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(Political Blind Spot)   Steubenville hacker faces 10 years in prison, Steubenville rapist is already out of juvenile detention   (politicalblindspot.com ) divider line
    More: Followup, Steubenville, juvenile detention, rapists, convicts, Deric Lostutter, Steubenville High School  
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8790 clicks; posted to Main » on 14 Jan 2014 at 10:29 AM (3 years ago)   |   Favorite    |   share:  Share on Twitter share via Email Share on Facebook   more»



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2014-01-14 10:50:08 AM  

pueblonative: Steubenville hacker faces up to 10 years in prison, Steubenville rapist is already out of juvenile detention

FTFS.

Sentencing guidelines; how do they motherfarking work?


Also he hasn't even been indicted yet has he?
 
2014-01-14 10:51:01 AM  

Lucky LaRue: doglover: EyeballKid: Lucky LaRue: I don't see how anyone can be upset that a criminal is getting punished.

You can do better than this to get attention, can't you?

He really can't.

You take things entirely too seriously.  How does this kid's fate - whether he walks away scott-free or goes to jail for the rest of his life - effect you in the slightest?


Wow. You get stupider and stupider as the thread goes on.
 
2014-01-14 10:51:17 AM  

Target Builder: ReverendJasen: James!: The hacker was over 18 and the rapist was under 18.  18 is the magical line of responsibility for your actions.

Unless you're black.  Then you get tried as an adult because you're such a risk to society.

Unless you're a star football player.


Marcus Dixon disagrees

http://en.wikipedia.org/wiki/Marcus_Dixon
 
2014-01-14 10:53:32 AM  

Speaker2Animals: I think if they really tried, they could have shoehorned more ads to break up the copy on that story. There actually were some spots where there were two or three paragraphs together!


You amuse me.
 
2014-01-14 10:54:02 AM  

DubtodaIll: pueblonative: Steubenville hacker faces up to 10 years in prison, Steubenville rapist is already out of juvenile detention

FTFS.

Sentencing guidelines; how do they motherfarking work?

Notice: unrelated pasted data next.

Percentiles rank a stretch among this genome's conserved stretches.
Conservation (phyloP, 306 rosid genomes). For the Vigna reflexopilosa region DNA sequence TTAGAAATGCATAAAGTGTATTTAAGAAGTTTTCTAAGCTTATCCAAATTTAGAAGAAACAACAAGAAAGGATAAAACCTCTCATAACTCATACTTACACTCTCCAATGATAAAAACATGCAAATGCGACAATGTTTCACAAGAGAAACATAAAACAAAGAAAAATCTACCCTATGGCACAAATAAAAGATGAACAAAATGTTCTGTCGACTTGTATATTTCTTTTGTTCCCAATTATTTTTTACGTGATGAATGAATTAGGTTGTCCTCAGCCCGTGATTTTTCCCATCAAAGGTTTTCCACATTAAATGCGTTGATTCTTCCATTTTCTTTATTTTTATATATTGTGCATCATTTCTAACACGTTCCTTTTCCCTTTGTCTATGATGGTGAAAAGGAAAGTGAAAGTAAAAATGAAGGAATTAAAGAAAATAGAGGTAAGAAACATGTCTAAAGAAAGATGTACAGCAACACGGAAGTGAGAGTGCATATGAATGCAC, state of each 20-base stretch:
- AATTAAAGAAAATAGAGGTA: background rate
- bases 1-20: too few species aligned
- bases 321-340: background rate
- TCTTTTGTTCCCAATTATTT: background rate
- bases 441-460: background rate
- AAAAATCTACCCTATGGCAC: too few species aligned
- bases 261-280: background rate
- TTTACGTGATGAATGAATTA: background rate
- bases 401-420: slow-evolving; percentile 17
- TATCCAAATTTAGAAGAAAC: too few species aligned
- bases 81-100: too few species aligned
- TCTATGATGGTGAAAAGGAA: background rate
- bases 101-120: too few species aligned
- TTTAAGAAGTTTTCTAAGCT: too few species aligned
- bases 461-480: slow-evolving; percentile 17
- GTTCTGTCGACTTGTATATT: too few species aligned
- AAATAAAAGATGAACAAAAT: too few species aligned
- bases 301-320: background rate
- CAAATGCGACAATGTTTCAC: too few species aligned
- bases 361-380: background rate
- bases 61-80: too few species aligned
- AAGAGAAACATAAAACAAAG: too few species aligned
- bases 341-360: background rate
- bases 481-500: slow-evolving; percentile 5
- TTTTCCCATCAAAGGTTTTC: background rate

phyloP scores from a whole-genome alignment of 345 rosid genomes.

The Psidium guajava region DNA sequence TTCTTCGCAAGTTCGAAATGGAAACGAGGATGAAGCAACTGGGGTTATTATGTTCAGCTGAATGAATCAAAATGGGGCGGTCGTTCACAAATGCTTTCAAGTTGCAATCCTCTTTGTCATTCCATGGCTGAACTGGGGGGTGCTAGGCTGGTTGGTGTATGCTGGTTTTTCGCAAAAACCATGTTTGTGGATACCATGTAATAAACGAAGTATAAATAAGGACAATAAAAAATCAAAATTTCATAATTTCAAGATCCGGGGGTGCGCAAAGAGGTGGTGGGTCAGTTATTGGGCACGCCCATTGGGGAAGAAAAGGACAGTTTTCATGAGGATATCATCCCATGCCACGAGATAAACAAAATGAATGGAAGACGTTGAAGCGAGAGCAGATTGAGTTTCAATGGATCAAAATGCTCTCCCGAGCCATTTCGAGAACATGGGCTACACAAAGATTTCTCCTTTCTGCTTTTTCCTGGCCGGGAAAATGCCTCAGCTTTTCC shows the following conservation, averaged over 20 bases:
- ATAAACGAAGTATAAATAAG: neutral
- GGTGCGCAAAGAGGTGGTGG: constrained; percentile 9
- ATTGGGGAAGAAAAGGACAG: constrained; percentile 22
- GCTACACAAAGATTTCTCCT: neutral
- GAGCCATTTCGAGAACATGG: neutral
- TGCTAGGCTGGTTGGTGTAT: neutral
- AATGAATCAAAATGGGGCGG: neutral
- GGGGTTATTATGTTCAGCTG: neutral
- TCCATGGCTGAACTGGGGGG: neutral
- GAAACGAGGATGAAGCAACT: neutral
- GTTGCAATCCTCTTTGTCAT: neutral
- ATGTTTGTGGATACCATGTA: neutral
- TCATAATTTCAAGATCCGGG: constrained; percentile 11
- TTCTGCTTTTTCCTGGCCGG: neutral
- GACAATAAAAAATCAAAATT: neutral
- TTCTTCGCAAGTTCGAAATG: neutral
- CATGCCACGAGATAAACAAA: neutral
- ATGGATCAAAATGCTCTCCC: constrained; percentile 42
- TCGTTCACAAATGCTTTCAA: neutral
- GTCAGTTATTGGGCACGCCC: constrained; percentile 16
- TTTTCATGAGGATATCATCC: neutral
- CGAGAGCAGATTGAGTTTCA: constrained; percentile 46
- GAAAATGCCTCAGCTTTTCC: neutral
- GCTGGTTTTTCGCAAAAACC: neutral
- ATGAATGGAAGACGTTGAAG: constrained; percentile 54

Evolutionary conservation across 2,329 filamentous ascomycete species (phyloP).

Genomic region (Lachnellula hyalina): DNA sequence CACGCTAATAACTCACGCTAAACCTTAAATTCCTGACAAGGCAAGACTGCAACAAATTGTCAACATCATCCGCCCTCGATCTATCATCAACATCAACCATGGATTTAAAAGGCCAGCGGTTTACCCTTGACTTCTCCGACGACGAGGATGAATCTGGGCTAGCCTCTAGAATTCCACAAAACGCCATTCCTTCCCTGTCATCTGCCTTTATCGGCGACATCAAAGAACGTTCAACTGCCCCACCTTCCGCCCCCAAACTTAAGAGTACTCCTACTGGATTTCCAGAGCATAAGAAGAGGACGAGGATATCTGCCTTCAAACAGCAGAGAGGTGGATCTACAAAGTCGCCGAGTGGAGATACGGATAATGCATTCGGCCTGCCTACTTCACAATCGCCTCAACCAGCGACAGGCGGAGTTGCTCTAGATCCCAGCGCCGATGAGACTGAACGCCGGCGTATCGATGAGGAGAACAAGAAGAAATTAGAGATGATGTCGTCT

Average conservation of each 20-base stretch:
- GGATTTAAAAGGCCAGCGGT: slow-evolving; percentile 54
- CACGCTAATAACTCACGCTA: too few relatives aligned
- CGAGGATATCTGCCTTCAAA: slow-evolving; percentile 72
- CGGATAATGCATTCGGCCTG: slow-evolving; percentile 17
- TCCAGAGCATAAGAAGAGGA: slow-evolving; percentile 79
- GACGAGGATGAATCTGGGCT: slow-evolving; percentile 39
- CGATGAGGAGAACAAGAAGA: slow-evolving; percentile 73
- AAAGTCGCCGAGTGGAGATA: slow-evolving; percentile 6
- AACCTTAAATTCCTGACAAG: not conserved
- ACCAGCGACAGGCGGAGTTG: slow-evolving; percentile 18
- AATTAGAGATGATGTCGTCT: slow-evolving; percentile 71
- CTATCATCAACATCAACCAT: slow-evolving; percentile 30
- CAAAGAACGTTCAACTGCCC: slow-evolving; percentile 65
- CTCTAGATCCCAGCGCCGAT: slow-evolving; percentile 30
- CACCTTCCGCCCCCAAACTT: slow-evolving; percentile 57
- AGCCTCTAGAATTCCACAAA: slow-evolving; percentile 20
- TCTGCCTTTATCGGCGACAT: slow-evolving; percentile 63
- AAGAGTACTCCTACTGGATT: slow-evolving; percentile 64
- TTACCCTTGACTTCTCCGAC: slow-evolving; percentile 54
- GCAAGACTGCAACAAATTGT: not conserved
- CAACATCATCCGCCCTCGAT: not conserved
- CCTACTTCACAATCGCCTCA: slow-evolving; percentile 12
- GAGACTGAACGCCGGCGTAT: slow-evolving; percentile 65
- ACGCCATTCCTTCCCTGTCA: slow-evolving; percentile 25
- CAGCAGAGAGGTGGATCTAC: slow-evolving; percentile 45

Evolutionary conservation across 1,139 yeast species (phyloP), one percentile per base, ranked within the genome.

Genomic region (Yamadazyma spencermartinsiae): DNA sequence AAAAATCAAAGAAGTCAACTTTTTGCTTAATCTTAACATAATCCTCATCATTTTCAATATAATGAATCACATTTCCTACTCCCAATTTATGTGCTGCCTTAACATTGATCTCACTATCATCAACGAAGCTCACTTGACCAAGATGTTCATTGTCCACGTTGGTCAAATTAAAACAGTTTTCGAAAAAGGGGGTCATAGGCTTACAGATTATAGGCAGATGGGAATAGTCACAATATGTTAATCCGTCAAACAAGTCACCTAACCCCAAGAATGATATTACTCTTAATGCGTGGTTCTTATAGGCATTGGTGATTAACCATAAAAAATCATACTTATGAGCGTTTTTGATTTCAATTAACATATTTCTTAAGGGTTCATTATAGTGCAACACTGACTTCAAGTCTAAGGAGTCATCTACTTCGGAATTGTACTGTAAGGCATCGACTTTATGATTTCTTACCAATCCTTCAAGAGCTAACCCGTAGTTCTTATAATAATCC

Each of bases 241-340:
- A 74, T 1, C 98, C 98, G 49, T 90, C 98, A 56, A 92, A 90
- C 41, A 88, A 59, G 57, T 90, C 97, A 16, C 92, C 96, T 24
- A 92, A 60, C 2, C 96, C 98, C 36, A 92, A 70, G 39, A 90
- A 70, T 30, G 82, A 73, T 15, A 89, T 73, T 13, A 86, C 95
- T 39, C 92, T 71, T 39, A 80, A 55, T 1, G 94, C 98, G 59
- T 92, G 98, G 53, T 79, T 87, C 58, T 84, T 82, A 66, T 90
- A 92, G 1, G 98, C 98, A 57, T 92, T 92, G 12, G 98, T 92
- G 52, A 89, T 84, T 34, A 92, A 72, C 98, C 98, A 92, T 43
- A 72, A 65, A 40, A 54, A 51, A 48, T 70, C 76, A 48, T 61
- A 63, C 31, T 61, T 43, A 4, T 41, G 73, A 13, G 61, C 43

Also he hasn't even been indicted yet has he?


Nope.  Apparently his attention whoring has started to piss off anonymous for some odd reason.
 
2014-01-14 10:54:20 AM  

Lucky LaRue: Maybe, but I wonder if we (collectively) would say the same thing about the people that hacked Target and exposed the financial/personal information of 70 million people.  Do they deserve something less than 10 years?  The difference here is not in the crime, but in the outcome.  I am not particularly interested in having a body of laws that differentiates on outcome - if the judge chooses to do that, then fine, but let's keep the laws fair and balanced.


I could take something back to Target and hand them my CC or a receipt and they would refund the card more than a decade ago.  I've played in the IT security game and to me that says they were keeping the whole credit card number.  That is a risk and now someone has played it.  The law doesn't apply when there are software errors.  Maybe they had their database encrypted but if you have the key to say "This is Sam's card, please encrypted it and put it in the database", you also have the key to decrypt it.  The only way not to lose the card to hackers in the long term is to not to store it.
 
2014-01-14 10:55:44 AM  

Lucky LaRue: QueenMamaBee: Lucky LaRue: html_007: Lucky LaRue: I don't see how anyone can be upset that a criminal is getting punished.

I see your point he broke the law.  I'm not saying he shouldn't be punished but damn 10 years?  That is a case of the punishment not fitting the crime.

Maybe, but I wonder if we (collectively) would say the same thing about the people that hacked Target and exposed the financial/personal information of 70 million people.  Do they deserve something less than 10 years?  The difference here is not in the crime, but in the outcome.  I am not particularly interested in having a body of laws that differentiates on outcome - if the judge chooses to do that, then fine, but let's keep the laws fair and balanced.